Web Alert: US Increase sanctions on Venezuela (Executive Order 13884)
News & Insights 8 August 2019
On 5 August 2019 the US issued Executive Order (EO) 13884, entitled 'Blocking Property of the Government of Venezuela' which blocks the assets of the Government of Venezuela in the US or in the possession and control of any US...
On 5 August 2019 the US issued Executive Order (EO) 13884, entitled 'Blocking Property of the Government of Venezuela' which blocks the assets of the Government of Venezuela in the US or in the possession and control of any US person. In addition, US persons are essentially prohibited from engaging in any transactions with the Government of Venezuela, its agencies or any entity that it owns or controls. Furthermore, non-US persons may have their assets blocked in the US if they are considered to have materially assisted or supplied goods or services in support of the Venezuelan Government. The full text of the EO can be read in the attachment on the right.
We have previously issued a web alert which provides details regarding sanctions imposed on the Venezuelan state-owned oil company, Petroleos de Venezuela SA (PDVSA), which can be found in the link on the right.
On the 6 August 2019, the US Department of Foreign Assets Control (OFAC) amended twelve pre-existing general licences to confirm their applicability to the EO and issued thirteen new general licences to provide certain exemptions to its prohibitions. OFAC has also issued five new frequently asked questions, FAQs no.665-681, which are accessible here.
Impact on US Persons
The EO does not impose a full embargo against Venezuela but it will have a serious impact, as it will effectively stop any financial or commercial dealings by US Individuals or companies, directly or indirectly, with the Government of Venezuela. Members should be aware that the EO includes a broad definition of the Government of Venezuela which is, as follows:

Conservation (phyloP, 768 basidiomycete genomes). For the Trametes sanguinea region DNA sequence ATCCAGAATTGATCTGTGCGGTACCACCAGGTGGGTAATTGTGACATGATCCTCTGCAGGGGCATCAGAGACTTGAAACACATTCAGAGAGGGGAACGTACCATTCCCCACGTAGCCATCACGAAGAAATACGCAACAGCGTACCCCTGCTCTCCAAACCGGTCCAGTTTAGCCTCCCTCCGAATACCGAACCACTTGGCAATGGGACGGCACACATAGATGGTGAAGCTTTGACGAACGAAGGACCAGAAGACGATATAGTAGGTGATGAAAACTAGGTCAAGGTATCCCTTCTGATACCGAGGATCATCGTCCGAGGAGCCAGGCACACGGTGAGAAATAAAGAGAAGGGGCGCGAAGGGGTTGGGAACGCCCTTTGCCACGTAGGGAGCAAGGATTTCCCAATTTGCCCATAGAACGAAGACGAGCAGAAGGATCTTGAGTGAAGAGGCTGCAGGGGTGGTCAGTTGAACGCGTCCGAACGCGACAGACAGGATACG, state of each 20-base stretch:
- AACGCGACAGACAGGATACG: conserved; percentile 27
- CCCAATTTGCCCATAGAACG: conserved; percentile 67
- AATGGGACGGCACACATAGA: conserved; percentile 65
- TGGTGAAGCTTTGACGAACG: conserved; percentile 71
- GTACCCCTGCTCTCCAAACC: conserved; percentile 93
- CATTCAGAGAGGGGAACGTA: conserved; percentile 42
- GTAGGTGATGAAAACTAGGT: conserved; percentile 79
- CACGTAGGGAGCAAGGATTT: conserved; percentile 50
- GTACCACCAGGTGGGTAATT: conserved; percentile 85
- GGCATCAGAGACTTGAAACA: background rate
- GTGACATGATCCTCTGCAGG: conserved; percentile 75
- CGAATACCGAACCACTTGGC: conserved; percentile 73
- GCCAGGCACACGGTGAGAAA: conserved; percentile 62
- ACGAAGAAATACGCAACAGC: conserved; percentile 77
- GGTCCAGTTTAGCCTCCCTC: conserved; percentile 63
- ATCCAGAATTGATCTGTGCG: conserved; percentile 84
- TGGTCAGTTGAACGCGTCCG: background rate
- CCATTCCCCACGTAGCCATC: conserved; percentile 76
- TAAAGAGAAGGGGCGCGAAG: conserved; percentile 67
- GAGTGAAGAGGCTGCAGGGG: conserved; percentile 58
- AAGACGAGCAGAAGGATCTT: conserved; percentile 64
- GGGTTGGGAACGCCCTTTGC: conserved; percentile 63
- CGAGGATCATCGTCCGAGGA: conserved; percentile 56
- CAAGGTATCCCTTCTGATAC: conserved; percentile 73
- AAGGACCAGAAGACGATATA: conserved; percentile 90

'The state and Government of Venezuela, any political subdivision, agency, or instrumentality thereof, including the Central Bank of Venezuela and Petroleos de Venezuela, S.A. (PdVSA), any person owned or controlled, directly or indirectly, by the foregoing, and any person who is acted or purported to act directly or indirectly for or on behalf of, any of the foregoing, including as a member of the Maduro regime.'
OFAC FAQ no. 680 clarifies that the above definition of the government of Venezuela expressly excludes the Venezuelan private sector. It does however confirm that it applies to any entity which the government of Venezuela owns, directly or indirectly a 50% or greater interest (which includes PdVSA) and provides that US persons are prohibited from engaging in transactions with entities 50% or more owned by the Venezuela government, even when they are not named on the US SDN list.
Impact on Non-US Persons
The EO also provides for the blocking of property of any person, including non-US persons, who are determined to have provided material assistance to, or goods or services in support of, the government of Venezuela, its agencies and any entity in which it holds a 50% or greater interest. Any individual who has contravened this provision, could itself be sanctioned and have its property in the US blocked. There is a risk that the provision of ocean transportation could be deemed to amount to either 'material assistance' or service in support of an entity whose property is blocked under the EO. Further details can be found in the client alert issued by Freehill Hogan & Mahar LLC which can be found in the attachment on the right.
From statements made by the US Government, it appears likely that EO will be broadly construed and aggressively enforced by OFAC in their increased attempt to combat the Maduro regime. Due to the punitive consequences of breaching this EO, members should proceed with extreme caution when considering whether to engage in any business which could be deemed providing material assistance or goods/services in support of the Government of Venezuela which includes PdVSA.
Members are strongly encouraged to carefully consider any trade to Venezuela and to conduct extensive due diligence including seeking legal advice, to ensure that they are not at risk of breaching sanctions. We recommend contacting your usual club contact who can assist if you have any queries, which includes providing recommendations regarding experienced sanctions lawyers.